Bankruptcy Code creates distinctions that frame this appeal.
The distinctions begin with the principle that a creditor may
have the right to pursue a debtor in bankruptcy personally
and that a discharge in bankruptcy may not free the debtor
from ongoing personal liability on the debt. But a
complication arises if the creditor chooses the wrong time in
the process to create a lien to secure the debt. The creditor
may find that the Bankruptcy Code voids that attempt even
though that creditor could otherwise pursue the debtor to
collect the debt.
relies on these distinctions to argue that no matter whether
he might have been personally liable for the 2016 annual
maintenance assessment or whether the HOA might have pursued
a judgment for the assessment, the HOA's attempt to
create or to enforce a lien to secure that debt during the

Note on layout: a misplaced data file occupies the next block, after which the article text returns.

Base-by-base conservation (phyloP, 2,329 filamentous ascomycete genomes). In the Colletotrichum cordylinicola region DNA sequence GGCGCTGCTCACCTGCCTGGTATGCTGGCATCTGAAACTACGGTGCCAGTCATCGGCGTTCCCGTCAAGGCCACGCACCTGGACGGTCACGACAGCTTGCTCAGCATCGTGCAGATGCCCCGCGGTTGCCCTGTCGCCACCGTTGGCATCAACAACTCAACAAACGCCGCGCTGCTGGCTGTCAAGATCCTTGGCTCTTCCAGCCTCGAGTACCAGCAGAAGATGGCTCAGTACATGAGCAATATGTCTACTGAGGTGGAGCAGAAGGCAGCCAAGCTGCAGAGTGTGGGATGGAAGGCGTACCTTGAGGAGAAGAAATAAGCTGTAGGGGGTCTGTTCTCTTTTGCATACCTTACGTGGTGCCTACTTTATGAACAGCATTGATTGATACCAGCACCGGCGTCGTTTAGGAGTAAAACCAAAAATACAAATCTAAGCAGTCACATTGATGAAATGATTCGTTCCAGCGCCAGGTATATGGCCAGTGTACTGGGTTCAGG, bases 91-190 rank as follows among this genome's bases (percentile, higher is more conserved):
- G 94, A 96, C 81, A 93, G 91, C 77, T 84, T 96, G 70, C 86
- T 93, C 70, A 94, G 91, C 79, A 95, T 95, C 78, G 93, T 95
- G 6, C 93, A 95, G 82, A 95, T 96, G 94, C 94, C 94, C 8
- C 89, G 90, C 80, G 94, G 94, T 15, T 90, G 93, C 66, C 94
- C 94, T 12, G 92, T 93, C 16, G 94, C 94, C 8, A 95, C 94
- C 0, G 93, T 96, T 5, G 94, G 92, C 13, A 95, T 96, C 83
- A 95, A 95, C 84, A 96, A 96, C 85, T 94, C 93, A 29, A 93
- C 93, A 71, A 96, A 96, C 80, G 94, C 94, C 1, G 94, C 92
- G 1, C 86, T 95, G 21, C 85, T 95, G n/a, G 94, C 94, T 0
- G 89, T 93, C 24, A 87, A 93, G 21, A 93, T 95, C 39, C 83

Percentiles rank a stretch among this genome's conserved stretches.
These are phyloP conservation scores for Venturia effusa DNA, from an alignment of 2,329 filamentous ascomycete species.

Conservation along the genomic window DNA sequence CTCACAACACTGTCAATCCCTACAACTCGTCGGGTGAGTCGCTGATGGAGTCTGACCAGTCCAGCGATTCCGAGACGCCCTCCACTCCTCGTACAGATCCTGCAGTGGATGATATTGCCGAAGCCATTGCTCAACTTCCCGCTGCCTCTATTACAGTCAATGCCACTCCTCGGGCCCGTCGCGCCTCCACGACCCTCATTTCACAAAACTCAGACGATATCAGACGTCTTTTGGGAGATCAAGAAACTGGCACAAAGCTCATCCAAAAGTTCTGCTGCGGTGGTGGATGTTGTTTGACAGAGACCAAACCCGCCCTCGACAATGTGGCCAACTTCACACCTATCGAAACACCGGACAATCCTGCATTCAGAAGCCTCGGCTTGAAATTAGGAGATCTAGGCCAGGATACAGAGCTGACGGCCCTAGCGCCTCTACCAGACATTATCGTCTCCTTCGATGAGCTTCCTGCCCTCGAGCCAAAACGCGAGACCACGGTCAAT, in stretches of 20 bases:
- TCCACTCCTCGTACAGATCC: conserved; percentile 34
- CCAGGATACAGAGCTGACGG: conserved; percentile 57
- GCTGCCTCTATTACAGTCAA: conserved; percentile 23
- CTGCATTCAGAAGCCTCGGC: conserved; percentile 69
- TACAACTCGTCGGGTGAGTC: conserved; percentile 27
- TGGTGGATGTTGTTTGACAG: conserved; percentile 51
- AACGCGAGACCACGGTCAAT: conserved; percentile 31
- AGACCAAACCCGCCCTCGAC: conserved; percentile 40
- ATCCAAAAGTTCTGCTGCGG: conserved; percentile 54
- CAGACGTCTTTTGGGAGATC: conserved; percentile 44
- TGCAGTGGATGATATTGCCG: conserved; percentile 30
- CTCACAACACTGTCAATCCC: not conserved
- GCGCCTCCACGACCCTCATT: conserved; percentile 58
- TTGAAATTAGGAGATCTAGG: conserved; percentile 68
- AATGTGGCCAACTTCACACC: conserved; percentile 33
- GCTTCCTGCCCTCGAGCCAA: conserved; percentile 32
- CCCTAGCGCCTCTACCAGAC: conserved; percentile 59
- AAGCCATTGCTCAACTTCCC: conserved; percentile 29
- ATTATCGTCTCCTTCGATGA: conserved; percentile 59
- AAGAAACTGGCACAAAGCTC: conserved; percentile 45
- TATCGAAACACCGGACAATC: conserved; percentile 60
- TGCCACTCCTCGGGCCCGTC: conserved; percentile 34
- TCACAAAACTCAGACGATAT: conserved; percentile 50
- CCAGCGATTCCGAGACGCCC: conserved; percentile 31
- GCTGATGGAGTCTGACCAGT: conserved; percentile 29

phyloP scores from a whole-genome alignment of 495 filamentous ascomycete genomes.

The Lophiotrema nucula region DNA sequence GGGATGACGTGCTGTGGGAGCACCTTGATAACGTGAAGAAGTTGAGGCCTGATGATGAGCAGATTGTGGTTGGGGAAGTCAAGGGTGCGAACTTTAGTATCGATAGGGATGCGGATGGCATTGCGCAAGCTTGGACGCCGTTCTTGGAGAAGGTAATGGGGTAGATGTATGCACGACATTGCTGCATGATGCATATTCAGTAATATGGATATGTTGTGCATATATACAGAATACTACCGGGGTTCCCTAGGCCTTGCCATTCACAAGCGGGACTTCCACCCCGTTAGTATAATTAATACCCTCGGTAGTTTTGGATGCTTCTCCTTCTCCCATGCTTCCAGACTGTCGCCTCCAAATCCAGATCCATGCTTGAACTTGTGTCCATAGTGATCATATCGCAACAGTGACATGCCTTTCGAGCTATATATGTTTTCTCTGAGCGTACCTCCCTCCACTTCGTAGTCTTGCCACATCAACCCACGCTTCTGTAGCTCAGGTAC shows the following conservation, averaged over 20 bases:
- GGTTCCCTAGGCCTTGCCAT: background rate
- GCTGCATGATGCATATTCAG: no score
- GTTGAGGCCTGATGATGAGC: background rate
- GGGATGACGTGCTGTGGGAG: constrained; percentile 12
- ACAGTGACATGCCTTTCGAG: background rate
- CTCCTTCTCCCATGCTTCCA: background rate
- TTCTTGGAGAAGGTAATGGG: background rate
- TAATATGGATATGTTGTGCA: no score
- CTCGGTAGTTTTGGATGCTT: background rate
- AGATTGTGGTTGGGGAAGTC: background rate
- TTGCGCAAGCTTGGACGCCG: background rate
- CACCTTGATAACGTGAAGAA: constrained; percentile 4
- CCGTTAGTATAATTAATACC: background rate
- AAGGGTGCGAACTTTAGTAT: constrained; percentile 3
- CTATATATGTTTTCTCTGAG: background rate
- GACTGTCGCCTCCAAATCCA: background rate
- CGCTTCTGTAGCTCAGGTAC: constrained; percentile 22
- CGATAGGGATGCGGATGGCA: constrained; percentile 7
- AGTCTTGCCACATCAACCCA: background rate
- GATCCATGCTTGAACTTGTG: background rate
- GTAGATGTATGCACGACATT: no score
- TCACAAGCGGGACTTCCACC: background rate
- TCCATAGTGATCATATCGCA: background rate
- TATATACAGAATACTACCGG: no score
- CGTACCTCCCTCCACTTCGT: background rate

bankruptcy stay was void. His premise is that the notice
created the lien because it was a precondition to the
enforcement of the lien securing payment of the assessment
and that the HOA sent the notice during the automatic
bankruptcy stay that made its act void because the Bankruptcy
Code stayed that action. This argument creates our starting
point to describe the bankruptcy principles and the terms
that govern here when we as a state court apply federal
bankruptcy law to resolve a state-court foreclosure suit.
filing of a bankruptcy petition "operates as a
stay" of certain actions, mostly of creditors against
debtors who have filed bankruptcy. See 11 U.S.C.A.
§ 362(a). Whether the stay stops a creditor from taking